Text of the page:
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I'm a big fan of noiseless single-coil pickups so I was happy
to try the DiMarzio Area series pickups which are latest generation noiseless pickups and
have been getting good reviews. I received five pickups for review: two Area '58s, an Area
'61 a Virtual Vintage '54 Pro and an Area T Telecaster Bridge pickup.
Overall the build quality is fairly good, with neat windings and flatwork and with the
excess potting wax cleaned off. The magnets are nicely machined and bevelled on top and
the pickup covers are snug but easily removed and replaced.
Not everything is perfect though. Firstly the wires to the
pickups are not soldered to the traditional eyelets, but rather connected straight into
the coils and are simply looped once through a hole in the base for primitive strain
relief. This means the wires cannot be replaced and if they were pulled out, they might
pull out of the coil, destroying the pickup. The wires from the pickups themselves are
very thin. They seem to be the same thin wire used inside the shielded wire DiMarzio uses
for most of their humbuckers, but without the extra wires, jacket or shielding.
A minor point is that the model label is a cheap looking
piece of paper stuck to the bottom of the pickup. This could cause problems if the label
is damaged or missing and you are trying to identify a pickup or trying to figure out
which pickup is which in a set.
Installation and wiring in a Strat was easy. The pickups fitted nicely into a pickguard
without being too tight or too loose and the mounting hardware is included. The screw
quality was decent, but the plating could be better. The wires stripped, tinned and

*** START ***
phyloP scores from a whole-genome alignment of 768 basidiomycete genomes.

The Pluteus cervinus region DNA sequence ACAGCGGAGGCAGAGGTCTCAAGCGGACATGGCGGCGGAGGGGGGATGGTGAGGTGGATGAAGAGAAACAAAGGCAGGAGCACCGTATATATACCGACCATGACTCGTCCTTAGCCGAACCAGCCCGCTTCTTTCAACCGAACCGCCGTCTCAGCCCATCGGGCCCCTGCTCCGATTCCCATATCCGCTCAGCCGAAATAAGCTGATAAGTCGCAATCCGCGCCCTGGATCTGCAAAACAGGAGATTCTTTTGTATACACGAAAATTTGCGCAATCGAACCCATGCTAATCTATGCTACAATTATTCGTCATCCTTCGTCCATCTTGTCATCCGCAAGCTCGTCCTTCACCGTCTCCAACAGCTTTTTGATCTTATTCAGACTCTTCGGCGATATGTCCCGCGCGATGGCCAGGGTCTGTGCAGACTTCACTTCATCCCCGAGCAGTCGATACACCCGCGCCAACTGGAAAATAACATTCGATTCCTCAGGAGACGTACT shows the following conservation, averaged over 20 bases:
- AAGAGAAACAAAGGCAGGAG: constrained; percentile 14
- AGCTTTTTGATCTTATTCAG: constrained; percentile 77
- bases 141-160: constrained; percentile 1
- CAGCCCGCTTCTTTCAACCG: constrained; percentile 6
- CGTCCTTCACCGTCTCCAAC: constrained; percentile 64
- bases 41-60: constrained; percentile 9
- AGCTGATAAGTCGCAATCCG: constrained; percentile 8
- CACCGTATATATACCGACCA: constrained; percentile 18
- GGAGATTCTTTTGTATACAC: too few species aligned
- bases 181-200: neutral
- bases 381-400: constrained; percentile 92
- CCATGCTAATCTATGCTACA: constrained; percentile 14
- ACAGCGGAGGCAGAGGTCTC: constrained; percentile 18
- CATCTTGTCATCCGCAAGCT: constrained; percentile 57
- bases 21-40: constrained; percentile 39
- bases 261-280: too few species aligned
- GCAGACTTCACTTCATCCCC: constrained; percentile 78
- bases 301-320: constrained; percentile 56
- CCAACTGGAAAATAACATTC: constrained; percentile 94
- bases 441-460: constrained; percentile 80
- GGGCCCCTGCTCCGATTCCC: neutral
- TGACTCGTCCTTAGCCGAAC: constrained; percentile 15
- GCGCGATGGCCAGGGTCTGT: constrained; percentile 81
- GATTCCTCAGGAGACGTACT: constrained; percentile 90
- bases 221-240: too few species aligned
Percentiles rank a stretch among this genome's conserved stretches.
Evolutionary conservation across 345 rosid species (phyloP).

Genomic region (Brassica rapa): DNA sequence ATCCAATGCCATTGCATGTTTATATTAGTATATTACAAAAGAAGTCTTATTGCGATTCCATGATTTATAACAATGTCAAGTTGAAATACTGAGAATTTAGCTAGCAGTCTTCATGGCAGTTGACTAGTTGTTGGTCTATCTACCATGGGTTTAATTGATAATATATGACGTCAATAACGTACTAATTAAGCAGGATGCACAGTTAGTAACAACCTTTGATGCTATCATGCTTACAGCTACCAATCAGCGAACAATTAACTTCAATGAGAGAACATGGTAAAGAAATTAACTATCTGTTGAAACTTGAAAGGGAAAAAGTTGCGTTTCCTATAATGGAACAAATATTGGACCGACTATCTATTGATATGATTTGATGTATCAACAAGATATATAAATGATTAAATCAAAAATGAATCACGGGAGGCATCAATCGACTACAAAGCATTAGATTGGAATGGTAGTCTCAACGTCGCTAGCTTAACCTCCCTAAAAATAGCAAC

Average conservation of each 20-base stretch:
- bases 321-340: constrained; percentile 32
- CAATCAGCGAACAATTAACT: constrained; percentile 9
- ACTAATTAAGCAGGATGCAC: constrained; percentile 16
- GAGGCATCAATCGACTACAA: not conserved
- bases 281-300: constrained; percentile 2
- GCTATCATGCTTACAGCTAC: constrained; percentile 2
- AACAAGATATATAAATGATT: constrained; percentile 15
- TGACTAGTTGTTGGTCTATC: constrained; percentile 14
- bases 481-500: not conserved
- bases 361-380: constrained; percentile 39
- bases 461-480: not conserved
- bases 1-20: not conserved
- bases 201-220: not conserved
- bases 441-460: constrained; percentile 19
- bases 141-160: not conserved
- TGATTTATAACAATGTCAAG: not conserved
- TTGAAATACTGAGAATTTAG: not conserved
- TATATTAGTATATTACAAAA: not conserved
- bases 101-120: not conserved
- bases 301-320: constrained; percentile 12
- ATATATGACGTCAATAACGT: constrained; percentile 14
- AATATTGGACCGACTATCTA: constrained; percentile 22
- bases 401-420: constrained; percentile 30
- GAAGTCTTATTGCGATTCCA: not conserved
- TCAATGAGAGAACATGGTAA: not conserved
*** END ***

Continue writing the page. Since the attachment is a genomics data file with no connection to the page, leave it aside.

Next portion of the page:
soldered easily without the insulation shrinking back or melting.
I did run into a problem fitting the pickups to a rear routed
body without a pickguard. The pickups didn't fit in the pickup cavities because of the
"strain relief" loops of wire adding slightly to the base width. A quick notch
in the base to recess the wires worked well to get around this.
The pair of '58s in neck and middle with the '61 in the bridge gave me the classic,
percussive and glassy Strat tone, but with the modern twist of a slightly hotter bridge
pickup. Dynamics aplenty in all switch positions and plenty quack in switch positions two
and four. The slightly hotter '61 tames the harsh "icepick" common in bridge
position and gives a slightly hotter lead tone, but not so hot that it loses the
"quack" in position two. The middle pickup alone is very good and the '58 in the
neck is wonderful - warm and full, but articulate. This was the winning combo for me, and
a set of three '58s would obviously work well for a brighter, more vintage correct tone in
all switch positions.
A '58 in the neck, a '61 in the middle and the Virtual
Vintage '54 in the bridge. The neck position stayed the same, but the '61 wasn't as
gratifying in the middle position as it was in the bridge, and tended to make the middle
three switch positions a bit lacklustre. The '54 in the bridge worked well as an even
hotter pickup to kick the amp into a fatter bluesier drive. Overall this set was very
balanced output wise and fairly flexible, ramping up in gain gradually from position five
to position one, but was not as tonally satisfying. Replacing the '61 with the '58 was
much more satisfying, although position two did lose a lot of quack.
Finally I tried the Area T bridge pickup in my Tele/Strat
hybrid and found an excellent Tele - very bright and punchy without being overly thin or
harsh. I couldn't resist popping in the '58s in the neck and middle and they are a perfect
match - Tele tones from bridge and position three (which is wired for neck and bridge
pickups) and Strat from the rest. Now the guitar does snap, quack and pop!
Of course for many, the main attraction of the DiMarzio Area series pickups is that they
are noiseless - and they are all very quiet indeed. As single-coils they are totally
convincing, mostly quite toneful, and do not lose brightness or dynamics as some other
designs do. The hotter models do trade off some tone in exchange for power, but the same
is true of real single-coils. There are a few flaws in the construction and I sincerely
hope DiMarzio reconsider the lack of eyelets and shielded wire in future revisions.